Magnesium can lower cholesterol, studies show
Recently, one of my patients came into my office with some interesting news. Most of her life she had been plagued with high cholesterol that was difficult to treat.
She had recently had some blood work done and her cholesterol level was within two points of the normal range. She said that the only thing that had changed in her lifestyle was my suggestion of adding magnesium for something totally unrelated to her cholesterol.
I was intrigued.
Later that day I reviewed the medical literature for the effects of magnesium on cholesterol and was quite surprised about the results. Magnesium can lower cholesterol.
Magnesium is a metal that is essential for human life. It is the ninth most common element in the known universe and the 11th most common element in the human body.
Magnesium is essential for the formation of our genetic material (DNA, RNA). It is also used in hundreds of different biochemical reactions.
Magnesium is very important in nerve function and higher levels of magnesium can reduce the frequency and intensity of seizures. Low levels of magnesium can cause confusion, fatigue, insomnia, cramps and poor memory.
Most people get their magnesium in their diet. Leafy green vegetables, nuts, seeds and even some spices are good sources of magnesium. However, frank magnesium deficiency can affect up to 15 percent of the US population. In addition over a third of Americans do not get the daily recommended amount of magnesium in their diet.
Some medications like proton pump inhibitors and some HIV medications reduce magnesium absorption. Diarrhea can increase magnesium loss. Lower levels of magnesium are associated with elevated levels of bad cholesterol (LDL).
High levels of LDL are associated with an increased risk of heart attack and stroke. In a number of studies, both human and animal, supplementing with magnesium lowered bad cholesterol levels.
Several studies have demonstrated supplementing "at risk" high cholesterol groups with magnesium reduces bad cholesterol levels. In some studies the reduction of cholesterol is quite significant even with modest amounts of magnesium (400-800 mg per day) usually as a supplement.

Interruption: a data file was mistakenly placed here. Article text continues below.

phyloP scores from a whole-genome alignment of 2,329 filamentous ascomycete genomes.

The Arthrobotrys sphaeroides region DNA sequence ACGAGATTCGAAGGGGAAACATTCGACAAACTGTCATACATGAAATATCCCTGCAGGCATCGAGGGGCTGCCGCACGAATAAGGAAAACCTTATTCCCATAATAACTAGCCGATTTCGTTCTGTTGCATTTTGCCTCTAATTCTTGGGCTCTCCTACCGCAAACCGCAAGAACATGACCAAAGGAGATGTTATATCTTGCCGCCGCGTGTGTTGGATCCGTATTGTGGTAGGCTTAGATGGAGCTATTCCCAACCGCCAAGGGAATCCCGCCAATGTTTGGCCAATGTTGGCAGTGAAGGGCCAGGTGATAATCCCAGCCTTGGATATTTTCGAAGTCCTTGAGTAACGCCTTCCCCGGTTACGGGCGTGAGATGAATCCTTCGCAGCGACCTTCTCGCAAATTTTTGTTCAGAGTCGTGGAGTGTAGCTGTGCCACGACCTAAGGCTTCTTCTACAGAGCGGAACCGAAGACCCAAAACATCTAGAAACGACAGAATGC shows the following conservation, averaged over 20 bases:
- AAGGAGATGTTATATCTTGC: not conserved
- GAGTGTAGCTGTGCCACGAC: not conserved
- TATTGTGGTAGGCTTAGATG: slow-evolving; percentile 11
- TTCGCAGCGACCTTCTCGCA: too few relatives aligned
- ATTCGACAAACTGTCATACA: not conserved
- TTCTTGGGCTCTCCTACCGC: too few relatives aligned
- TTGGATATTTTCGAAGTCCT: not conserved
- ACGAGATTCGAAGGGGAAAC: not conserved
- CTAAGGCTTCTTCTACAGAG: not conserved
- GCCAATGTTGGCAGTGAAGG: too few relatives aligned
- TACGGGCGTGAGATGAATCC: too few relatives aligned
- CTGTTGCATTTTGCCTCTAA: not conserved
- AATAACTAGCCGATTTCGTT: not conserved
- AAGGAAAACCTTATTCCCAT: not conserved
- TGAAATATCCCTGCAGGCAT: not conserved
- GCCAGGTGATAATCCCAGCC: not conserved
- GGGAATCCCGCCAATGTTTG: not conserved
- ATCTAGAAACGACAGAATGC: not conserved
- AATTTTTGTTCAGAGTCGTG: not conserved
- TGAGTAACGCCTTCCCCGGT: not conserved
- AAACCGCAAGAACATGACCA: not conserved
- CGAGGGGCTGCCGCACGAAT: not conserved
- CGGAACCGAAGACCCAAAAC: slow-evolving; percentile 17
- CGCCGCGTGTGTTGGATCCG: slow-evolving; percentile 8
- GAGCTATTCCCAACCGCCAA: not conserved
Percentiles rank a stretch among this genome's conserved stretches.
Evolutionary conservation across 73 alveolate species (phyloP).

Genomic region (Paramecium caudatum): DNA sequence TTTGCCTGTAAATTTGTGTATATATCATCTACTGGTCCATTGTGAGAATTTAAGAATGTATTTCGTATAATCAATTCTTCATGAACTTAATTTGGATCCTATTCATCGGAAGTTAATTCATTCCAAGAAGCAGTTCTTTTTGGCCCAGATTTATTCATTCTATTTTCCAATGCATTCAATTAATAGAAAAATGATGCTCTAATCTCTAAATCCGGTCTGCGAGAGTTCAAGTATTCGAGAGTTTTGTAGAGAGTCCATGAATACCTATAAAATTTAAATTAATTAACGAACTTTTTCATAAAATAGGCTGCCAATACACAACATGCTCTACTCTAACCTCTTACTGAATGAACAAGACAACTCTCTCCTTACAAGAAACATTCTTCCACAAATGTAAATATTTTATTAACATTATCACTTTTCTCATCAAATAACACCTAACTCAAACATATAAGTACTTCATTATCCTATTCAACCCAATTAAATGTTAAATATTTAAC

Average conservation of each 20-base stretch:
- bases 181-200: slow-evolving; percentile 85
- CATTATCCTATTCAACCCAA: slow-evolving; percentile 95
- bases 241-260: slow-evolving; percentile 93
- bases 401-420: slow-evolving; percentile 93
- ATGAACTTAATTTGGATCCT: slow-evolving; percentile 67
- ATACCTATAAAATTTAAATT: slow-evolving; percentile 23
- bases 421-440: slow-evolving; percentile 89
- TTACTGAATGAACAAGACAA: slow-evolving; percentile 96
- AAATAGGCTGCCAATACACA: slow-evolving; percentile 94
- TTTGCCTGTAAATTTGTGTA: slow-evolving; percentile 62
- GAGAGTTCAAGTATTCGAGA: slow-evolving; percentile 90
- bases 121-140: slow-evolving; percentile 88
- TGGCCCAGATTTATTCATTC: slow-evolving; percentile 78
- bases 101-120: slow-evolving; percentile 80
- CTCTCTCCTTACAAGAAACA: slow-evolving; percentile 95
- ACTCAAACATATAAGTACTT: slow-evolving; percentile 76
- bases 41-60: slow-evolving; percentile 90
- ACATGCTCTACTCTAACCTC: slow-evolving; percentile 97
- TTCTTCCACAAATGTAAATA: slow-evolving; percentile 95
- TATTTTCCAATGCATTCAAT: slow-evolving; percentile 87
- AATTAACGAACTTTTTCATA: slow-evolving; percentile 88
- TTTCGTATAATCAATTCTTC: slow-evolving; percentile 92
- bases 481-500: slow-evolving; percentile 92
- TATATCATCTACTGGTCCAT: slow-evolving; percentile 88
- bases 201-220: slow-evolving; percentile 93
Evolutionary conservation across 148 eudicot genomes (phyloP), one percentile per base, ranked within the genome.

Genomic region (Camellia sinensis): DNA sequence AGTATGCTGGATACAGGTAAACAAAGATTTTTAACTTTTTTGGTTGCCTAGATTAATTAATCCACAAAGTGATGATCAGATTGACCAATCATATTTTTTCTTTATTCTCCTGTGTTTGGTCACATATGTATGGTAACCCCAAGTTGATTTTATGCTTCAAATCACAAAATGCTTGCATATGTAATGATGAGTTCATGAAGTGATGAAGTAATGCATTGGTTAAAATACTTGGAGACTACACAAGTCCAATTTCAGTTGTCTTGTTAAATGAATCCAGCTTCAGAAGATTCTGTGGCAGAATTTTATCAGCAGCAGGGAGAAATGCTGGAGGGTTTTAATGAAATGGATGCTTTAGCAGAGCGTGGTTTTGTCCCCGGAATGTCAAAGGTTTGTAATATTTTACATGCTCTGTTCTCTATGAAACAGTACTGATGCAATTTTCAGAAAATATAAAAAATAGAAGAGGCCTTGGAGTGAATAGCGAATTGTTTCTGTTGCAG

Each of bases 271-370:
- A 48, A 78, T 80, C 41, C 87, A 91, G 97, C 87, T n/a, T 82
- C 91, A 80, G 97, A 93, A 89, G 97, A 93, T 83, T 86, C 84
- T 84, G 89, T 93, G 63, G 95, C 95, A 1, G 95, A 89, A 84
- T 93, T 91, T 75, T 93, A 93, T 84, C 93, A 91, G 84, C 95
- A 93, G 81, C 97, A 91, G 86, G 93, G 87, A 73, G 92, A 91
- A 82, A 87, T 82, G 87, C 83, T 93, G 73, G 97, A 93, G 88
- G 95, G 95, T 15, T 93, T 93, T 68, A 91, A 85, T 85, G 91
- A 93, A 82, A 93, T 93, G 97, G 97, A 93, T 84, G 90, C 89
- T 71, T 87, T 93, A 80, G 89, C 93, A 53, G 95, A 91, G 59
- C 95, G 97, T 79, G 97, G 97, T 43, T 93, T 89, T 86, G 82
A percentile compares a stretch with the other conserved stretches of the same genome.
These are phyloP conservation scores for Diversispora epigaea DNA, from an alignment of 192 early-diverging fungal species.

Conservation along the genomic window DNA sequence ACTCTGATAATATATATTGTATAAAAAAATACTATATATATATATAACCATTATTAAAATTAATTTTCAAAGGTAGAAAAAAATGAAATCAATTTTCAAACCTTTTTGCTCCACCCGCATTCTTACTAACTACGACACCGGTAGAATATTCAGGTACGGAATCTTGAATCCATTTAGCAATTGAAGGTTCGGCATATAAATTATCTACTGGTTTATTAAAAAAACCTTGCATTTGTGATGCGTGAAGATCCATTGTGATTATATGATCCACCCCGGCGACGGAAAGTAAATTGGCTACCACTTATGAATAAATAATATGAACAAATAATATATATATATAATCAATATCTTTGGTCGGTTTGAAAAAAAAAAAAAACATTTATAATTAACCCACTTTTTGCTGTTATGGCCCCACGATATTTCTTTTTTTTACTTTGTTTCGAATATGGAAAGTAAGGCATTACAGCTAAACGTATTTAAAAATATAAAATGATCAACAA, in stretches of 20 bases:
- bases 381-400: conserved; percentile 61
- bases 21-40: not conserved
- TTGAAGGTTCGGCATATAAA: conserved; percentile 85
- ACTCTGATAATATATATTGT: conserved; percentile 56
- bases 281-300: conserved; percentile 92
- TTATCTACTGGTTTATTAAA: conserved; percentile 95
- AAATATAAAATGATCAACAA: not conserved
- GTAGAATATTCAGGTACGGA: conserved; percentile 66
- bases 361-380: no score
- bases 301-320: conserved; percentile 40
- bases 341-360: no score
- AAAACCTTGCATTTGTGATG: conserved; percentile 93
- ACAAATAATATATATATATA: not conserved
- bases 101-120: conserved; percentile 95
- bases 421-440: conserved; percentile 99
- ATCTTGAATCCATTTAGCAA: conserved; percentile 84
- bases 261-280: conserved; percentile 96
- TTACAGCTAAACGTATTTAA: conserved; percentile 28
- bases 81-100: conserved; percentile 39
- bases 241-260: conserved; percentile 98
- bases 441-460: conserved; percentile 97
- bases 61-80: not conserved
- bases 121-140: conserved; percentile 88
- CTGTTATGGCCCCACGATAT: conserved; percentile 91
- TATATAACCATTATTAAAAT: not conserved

Unfortunately, there have not been any long-term studies to see if supplementation with magnesium does reduce the risk of heart disease or stroke.
However, a diet that is rich in vegetables with nuts and seeds does reduce the risk of heart attack and stroke. One could postulate that magnesium plays an important role.
Lower levels of magnesium in animals is also associated with DNA damage, increased aging and hypertension.
The daily recommended amount of magnesium for women is about 320 mg per day. For men it is about 400 mg per day. This is the minimum that you need, not necessarily the optimal amount.
Again, food sources for magnesium include leafy green vegetables, nuts, seeds, soy, beans, peas and brown rice (based on my last article, you might want to limit brown rice consumption).
Lowering cholesterol may really be as simple as eating the right food.
• Patrick B. Massey, MD, PH.D., is medical director for complementary and alternative medicine at Alexian Brothers Hospital Network and president of ALT-MED Medical and Physical Therapy, 1544 Nerge Road, Elk Grove Village. His website is www.alt-med.org.